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Debian 12 "Bookworm" Enters Its Hard Freeze

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  • #11
    Just compile your own minimal kernel and set the default there. Problem solved! 😸

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    • #12
      Originally posted by barti_ddu View Post
      If You are using cpufrequtils then just set the GOVERNOR variable in /etc/default/cpufrequtils​.

      However, I would probably just use the cpupower (from the linux-cpupower package) with a simple systemd unit like this:

      Code:
      [Unit]
      Description=CPU governor service
      [Service]
      Type=oneshot
      ExecStart=/usr/bin/cpupower -c all frequency-set -g performance
      [Install]
      WantedBy=multi-user.target
      Nice to see my custom systemd service script actually getting used in the wild!

      But one thing I've changed since then is to drop the "-c all" part, because I noticed on one of my machines that the very last CPU core was still defaulting to "schedutil" instead of the performance governor, weirdly enough.

      Also, running the command without specifying to use all available CPU cores/threads will successfully set the appropriate governor for all of them, anyway.

      So the better systemd service file should look like the following:

      Code:
      [Unit]
      Description=CPU performance governor
      [Service]
      Type=oneshot
      ExecStart=/usr/bin/cpupower frequency-set -g performance
      [Install]
      WantedBy=multi-user.target
      Cheers!​

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      • #13
        Originally posted by Linuxxx View Post

        Nice to see my custom systemd service script actually getting used in the wild!

        But one thing I've changed since then is to drop the "-c all" part, because I noticed on one of my machines that the very last CPU core was still defaulting to "schedutil" instead of the performance governor, weirdly enough.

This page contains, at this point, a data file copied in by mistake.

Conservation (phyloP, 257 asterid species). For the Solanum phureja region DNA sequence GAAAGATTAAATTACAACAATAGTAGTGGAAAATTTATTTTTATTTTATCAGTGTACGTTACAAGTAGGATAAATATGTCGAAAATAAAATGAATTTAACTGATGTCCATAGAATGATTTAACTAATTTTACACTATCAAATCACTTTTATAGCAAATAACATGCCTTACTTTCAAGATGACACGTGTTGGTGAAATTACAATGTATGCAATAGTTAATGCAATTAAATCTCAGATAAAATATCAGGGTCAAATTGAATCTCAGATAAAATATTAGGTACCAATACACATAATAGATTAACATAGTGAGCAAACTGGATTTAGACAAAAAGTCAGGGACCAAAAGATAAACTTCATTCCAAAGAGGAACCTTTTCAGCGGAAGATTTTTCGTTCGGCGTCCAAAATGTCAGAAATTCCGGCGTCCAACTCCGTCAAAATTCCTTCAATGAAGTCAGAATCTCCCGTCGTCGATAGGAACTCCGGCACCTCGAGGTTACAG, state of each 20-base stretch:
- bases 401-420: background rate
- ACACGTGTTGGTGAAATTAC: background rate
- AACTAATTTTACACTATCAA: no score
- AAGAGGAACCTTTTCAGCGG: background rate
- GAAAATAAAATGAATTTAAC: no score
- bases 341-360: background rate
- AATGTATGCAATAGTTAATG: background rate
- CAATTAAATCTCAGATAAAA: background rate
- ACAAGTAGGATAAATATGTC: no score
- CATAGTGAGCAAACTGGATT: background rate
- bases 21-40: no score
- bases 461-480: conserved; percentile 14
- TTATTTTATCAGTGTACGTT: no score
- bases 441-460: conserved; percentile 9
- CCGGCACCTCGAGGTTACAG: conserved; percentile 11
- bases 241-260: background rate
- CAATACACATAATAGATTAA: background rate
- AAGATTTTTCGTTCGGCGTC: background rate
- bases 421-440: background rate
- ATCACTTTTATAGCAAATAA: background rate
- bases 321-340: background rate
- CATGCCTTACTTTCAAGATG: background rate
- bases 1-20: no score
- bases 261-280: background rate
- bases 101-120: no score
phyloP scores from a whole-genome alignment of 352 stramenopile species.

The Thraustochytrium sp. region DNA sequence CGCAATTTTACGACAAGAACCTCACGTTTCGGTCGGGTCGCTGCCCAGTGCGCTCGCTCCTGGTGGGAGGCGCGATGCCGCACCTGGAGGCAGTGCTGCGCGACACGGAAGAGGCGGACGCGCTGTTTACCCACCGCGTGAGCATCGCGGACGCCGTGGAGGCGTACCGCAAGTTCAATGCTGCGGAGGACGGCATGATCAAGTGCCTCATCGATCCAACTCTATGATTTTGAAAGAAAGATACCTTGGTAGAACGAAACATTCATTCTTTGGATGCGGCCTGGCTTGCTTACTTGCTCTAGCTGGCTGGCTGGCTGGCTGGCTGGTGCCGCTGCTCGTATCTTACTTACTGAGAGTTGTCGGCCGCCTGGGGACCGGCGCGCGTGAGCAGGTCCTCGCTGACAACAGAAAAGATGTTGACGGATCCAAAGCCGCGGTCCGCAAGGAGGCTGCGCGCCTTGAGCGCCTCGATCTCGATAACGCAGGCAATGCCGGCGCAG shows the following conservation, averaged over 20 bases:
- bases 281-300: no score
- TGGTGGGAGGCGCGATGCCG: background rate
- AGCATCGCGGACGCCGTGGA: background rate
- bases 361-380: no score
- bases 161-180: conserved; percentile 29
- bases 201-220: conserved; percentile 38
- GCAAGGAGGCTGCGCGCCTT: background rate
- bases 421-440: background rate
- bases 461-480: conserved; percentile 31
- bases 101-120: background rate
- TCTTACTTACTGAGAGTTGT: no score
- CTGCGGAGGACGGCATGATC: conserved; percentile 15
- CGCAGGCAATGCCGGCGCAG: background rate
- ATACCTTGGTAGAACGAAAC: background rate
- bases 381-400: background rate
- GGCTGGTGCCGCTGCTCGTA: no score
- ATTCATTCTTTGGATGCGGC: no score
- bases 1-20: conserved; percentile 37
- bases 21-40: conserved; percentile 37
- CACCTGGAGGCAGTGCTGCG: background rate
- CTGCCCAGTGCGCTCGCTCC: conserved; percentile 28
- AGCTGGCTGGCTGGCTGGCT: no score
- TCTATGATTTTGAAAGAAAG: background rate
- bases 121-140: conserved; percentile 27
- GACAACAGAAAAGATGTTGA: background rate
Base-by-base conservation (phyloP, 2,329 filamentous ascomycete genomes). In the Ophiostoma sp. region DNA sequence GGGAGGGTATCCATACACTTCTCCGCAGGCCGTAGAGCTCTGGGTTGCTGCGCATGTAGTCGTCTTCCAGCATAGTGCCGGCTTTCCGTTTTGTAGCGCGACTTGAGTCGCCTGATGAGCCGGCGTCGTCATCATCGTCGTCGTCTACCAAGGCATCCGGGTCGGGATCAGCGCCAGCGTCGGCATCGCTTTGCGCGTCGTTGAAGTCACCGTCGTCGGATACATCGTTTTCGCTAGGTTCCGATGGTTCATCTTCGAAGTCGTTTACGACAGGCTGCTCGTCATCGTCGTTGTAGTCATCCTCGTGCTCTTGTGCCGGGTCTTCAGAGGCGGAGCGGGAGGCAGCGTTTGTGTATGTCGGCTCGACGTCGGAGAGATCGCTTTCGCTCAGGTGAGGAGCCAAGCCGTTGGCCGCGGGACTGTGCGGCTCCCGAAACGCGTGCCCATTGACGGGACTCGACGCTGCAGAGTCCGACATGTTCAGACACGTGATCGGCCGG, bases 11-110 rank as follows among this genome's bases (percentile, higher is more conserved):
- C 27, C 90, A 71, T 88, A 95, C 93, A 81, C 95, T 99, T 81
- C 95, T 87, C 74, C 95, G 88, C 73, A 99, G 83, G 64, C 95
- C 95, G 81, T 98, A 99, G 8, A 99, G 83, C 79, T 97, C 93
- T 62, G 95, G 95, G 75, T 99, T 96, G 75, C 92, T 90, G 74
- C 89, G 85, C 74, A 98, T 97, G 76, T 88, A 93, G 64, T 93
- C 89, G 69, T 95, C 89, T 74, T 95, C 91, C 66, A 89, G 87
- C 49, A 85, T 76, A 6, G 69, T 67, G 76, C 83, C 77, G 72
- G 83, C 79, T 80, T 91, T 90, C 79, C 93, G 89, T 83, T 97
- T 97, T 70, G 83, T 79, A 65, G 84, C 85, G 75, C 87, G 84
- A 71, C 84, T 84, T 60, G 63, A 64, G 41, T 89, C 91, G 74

Also, running the command without specifying to use all available CPU cores/threads will successfully set the appropriate governor for all of them, anyway.

        So the better systemd service file should look like the following:

        Code:
        [Unit]
        Description=CPU performance governor
        [Service]
        Type=oneshot
        ExecStart=/usr/bin/cpupower frequency-set -g performance
        [Install]
        WantedBy=multi-user.target
        Cheers!​
        Nice one, I haven't needed any of this yet but copied it for future use

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        • #14
          Originally posted by slotdime View Post
          I want to configure it for always stay in "performance" mode and persist the configuration.
          For the time being, after turning on the pc, I run a script to change the governor (as root).

          #!/bin/bash
          echo "performance" | tee /sys/devices/system/cpu/cpu*/cpufreq/scaling_governor

          In case anyone have a better and more elegant solution, thanks in advance .
          Boot kernel parameter "cpufreq.default_governor=performance" works since Linux 5.9 (so even Debian 11 supports it).
          Code:
          sudo nano /etc/default/grub
          GRUB_CMDLINE_LINUX_DEFAULT="quiet splash cpufreq.default_governor=performance"
          Ctrl+s, Ctrl+x
          sudo update-grub

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          • #15
            Originally posted by Phil995511 View Post
            They are so busy doing this that they are neglecting the release of Debian 11.7 which was scheduled for mid-February ;-(
            No, it was never scheduled for mid-February. Up until yesterday or so, the page you linked read:
            stable (11.7) Not yet planned (maybe mid-February)
            Neither did anybody promise you anything, nor is anybody neglecting anything. If there are critical issues, they will be patched even before the next point release. And if there's a less critical fix waiting to be released with the next point release, you can always add the proposed-updates repository.

            In the meantime, the page was updated to show that the point release will happen on April, 29. Just relax


            P.S. Btw, it happens actually quite often that point releases are released later than the time estimated on the release page.
            Last edited by silentcreek; 18 March 2023, 08:34 PM.

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            • #16
              Been using Bookworm for a few weeks but then moved back to POP_OS! for the workstation. I will be installing BW on a old PowerMac G5 and also on a few build servers in the homelab I just procured off of fleabay. BW is more stable than most OSs I just rather use POP_OS! for its amazing user interface (I like it anways.)

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